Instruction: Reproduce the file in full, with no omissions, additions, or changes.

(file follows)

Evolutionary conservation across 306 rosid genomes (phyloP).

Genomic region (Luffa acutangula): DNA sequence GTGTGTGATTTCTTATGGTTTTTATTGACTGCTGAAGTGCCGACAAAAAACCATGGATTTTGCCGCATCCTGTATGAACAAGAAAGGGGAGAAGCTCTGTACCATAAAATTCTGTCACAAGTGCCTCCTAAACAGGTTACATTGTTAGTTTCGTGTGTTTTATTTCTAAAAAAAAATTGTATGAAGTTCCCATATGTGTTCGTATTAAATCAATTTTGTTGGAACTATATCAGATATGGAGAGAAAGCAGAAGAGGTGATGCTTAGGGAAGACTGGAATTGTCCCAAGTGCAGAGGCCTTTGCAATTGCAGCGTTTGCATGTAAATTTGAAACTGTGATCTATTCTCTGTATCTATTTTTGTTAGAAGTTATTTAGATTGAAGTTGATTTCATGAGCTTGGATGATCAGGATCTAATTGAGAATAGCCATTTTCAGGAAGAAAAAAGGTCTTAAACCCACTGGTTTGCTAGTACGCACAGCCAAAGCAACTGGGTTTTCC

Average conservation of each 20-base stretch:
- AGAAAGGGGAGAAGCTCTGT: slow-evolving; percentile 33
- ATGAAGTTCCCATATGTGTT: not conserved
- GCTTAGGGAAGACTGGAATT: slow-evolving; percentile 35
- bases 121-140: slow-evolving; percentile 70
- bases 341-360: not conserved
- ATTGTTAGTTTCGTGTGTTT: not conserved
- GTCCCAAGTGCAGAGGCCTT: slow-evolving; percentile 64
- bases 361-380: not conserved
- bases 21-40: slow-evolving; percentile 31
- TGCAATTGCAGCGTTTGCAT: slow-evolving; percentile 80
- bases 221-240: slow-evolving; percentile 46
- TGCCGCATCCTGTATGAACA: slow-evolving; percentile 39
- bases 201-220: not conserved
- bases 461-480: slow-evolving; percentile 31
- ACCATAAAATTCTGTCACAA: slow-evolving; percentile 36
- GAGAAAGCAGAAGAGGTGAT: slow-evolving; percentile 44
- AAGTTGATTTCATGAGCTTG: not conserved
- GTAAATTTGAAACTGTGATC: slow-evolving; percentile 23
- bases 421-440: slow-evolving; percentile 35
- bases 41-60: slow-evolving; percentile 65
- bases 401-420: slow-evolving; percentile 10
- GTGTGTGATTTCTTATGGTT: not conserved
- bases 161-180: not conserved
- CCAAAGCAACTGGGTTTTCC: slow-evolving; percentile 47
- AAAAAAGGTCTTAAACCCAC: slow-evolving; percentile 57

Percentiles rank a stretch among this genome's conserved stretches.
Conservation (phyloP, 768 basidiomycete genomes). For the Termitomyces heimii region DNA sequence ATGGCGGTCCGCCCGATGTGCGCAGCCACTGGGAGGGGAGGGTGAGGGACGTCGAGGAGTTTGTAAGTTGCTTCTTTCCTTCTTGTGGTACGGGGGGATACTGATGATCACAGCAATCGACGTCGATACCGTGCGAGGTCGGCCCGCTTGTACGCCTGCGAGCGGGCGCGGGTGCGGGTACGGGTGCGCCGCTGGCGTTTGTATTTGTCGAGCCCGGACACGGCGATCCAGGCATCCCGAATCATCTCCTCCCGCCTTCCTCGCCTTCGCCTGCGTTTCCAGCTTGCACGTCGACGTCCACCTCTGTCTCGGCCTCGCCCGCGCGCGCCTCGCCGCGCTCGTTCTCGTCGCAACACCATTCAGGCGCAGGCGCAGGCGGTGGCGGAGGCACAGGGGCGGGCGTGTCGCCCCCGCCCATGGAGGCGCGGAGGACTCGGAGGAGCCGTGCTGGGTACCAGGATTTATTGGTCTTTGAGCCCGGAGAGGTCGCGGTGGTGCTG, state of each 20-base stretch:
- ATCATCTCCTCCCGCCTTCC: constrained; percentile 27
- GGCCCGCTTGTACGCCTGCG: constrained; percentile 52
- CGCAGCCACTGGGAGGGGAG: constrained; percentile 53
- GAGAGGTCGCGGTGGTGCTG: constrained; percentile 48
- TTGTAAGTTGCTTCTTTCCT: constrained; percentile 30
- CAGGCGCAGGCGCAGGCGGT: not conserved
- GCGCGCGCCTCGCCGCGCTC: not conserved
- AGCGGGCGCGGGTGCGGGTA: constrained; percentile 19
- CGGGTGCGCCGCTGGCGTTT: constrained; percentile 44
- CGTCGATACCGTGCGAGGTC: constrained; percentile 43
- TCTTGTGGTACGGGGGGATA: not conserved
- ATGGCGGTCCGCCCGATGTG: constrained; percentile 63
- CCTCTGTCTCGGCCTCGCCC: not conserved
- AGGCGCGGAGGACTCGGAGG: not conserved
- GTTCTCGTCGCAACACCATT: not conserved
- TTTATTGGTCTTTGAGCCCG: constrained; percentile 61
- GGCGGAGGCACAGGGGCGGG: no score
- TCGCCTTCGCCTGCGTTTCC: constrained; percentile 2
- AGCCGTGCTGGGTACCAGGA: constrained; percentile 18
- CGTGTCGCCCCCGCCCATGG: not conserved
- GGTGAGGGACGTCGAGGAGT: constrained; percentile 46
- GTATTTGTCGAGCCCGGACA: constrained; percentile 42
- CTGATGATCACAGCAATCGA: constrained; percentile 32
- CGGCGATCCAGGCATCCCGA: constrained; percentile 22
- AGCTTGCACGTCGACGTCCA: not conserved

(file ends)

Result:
Evolutionary conservation across 306 rosid genomes (phyloP).

Genomic region (Luffa acutangula): DNA sequence GTGTGTGATTTCTTATGGTTTTTATTGACTGCTGAAGTGCCGACAAAAAACCATGGATTTTGCCGCATCCTGTATGAACAAGAAAGGGGAGAAGCTCTGTACCATAAAATTCTGTCACAAGTGCCTCCTAAACAGGTTACATTGTTAGTTTCGTGTGTTTTATTTCTAAAAAAAAATTGTATGAAGTTCCCATATGTGTTCGTATTAAATCAATTTTGTTGGAACTATATCAGATATGGAGAGAAAGCAGAAGAGGTGATGCTTAGGGAAGACTGGAATTGTCCCAAGTGCAGAGGCCTTTGCAATTGCAGCGTTTGCATGTAAATTTGAAACTGTGATCTATTCTCTGTATCTATTTTTGTTAGAAGTTATTTAGATTGAAGTTGATTTCATGAGCTTGGATGATCAGGATCTAATTGAGAATAGCCATTTTCAGGAAGAAAAAAGGTCTTAAACCCACTGGTTTGCTAGTACGCACAGCCAAAGCAACTGGGTTTTCC

Average conservation of each 20-base stretch:
- AGAAAGGGGAGAAGCTCTGT: slow-evolving; percentile 33
- ATGAAGTTCCCATATGTGTT: not conserved
- GCTTAGGGAAGACTGGAATT: slow-evolving; percentile 35
- bases 121-140: slow-evolving; percentile 70
- bases 341-360: not conserved
- ATTGTTAGTTTCGTGTGTTT: not conserved
- GTCCCAAGTGCAGAGGCCTT: slow-evolving; percentile 64
- bases 361-380: not conserved
- bases 21-40: slow-evolving; percentile 31
- TGCAATTGCAGCGTTTGCAT: slow-evolving; percentile 80
- bases 221-240: slow-evolving; percentile 46
- TGCCGCATCCTGTATGAACA: slow-evolving; percentile 39
- bases 201-220: not conserved
- bases 461-480: slow-evolving; percentile 31
- ACCATAAAATTCTGTCACAA: slow-evolving; percentile 36
- GAGAAAGCAGAAGAGGTGAT: slow-evolving; percentile 44
- AAGTTGATTTCATGAGCTTG: not conserved
- GTAAATTTGAAACTGTGATC: slow-evolving; percentile 23
- bases 421-440: slow-evolving; percentile 35
- bases 41-60: slow-evolving; percentile 65
- bases 401-420: slow-evolving; percentile 10
- GTGTGTGATTTCTTATGGTT: not conserved
- bases 161-180: not conserved
- CCAAAGCAACTGGGTTTTCC: slow-evolving; percentile 47
- AAAAAAGGTCTTAAACCCAC: slow-evolving; percentile 57

Percentiles rank a stretch among this genome's conserved stretches.
Conservation (phyloP, 768 basidiomycete genomes). For the Termitomyces heimii region DNA sequence ATGGCGGTCCGCCCGATGTGCGCAGCCACTGGGAGGGGAGGGTGAGGGACGTCGAGGAGTTTGTAAGTTGCTTCTTTCCTTCTTGTGGTACGGGGGGATACTGATGATCACAGCAATCGACGTCGATACCGTGCGAGGTCGGCCCGCTTGTACGCCTGCGAGCGGGCGCGGGTGCGGGTACGGGTGCGCCGCTGGCGTTTGTATTTGTCGAGCCCGGACACGGCGATCCAGGCATCCCGAATCATCTCCTCCCGCCTTCCTCGCCTTCGCCTGCGTTTCCAGCTTGCACGTCGACGTCCACCTCTGTCTCGGCCTCGCCCGCGCGCGCCTCGCCGCGCTCGTTCTCGTCGCAACACCATTCAGGCGCAGGCGCAGGCGGTGGCGGAGGCACAGGGGCGGGCGTGTCGCCCCCGCCCATGGAGGCGCGGAGGACTCGGAGGAGCCGTGCTGGGTACCAGGATTTATTGGTCTTTGAGCCCGGAGAGGTCGCGGTGGTGCTG, state of each 20-base stretch:
- ATCATCTCCTCCCGCCTTCC: constrained; percentile 27
- GGCCCGCTTGTACGCCTGCG: constrained; percentile 52
- CGCAGCCACTGGGAGGGGAG: constrained; percentile 53
- GAGAGGTCGCGGTGGTGCTG: constrained; percentile 48
- TTGTAAGTTGCTTCTTTCCT: constrained; percentile 30
- CAGGCGCAGGCGCAGGCGGT: not conserved
- GCGCGCGCCTCGCCGCGCTC: not conserved
- AGCGGGCGCGGGTGCGGGTA: constrained; percentile 19
- CGGGTGCGCCGCTGGCGTTT: constrained; percentile 44
- CGTCGATACCGTGCGAGGTC: constrained; percentile 43
- TCTTGTGGTACGGGGGGATA: not conserved
- ATGGCGGTCCGCCCGATGTG: constrained; percentile 63
- CCTCTGTCTCGGCCTCGCCC: not conserved
- AGGCGCGGAGGACTCGGAGG: not conserved
- GTTCTCGTCGCAACACCATT: not conserved
- TTTATTGGTCTTTGAGCCCG: constrained; percentile 61
- GGCGGAGGCACAGGGGCGGG: no score
- TCGCCTTCGCCTGCGTTTCC: constrained; percentile 2
- AGCCGTGCTGGGTACCAGGA: constrained; percentile 18
- CGTGTCGCCCCCGCCCATGG: not conserved
- GGTGAGGGACGTCGAGGAGT: constrained; percentile 46
- GTATTTGTCGAGCCCGGACA: constrained; percentile 42
- CTGATGATCACAGCAATCGA: constrained; percentile 32
- CGGCGATCCAGGCATCCCGA: constrained; percentile 22
- AGCTTGCACGTCGACGTCCA: not conserved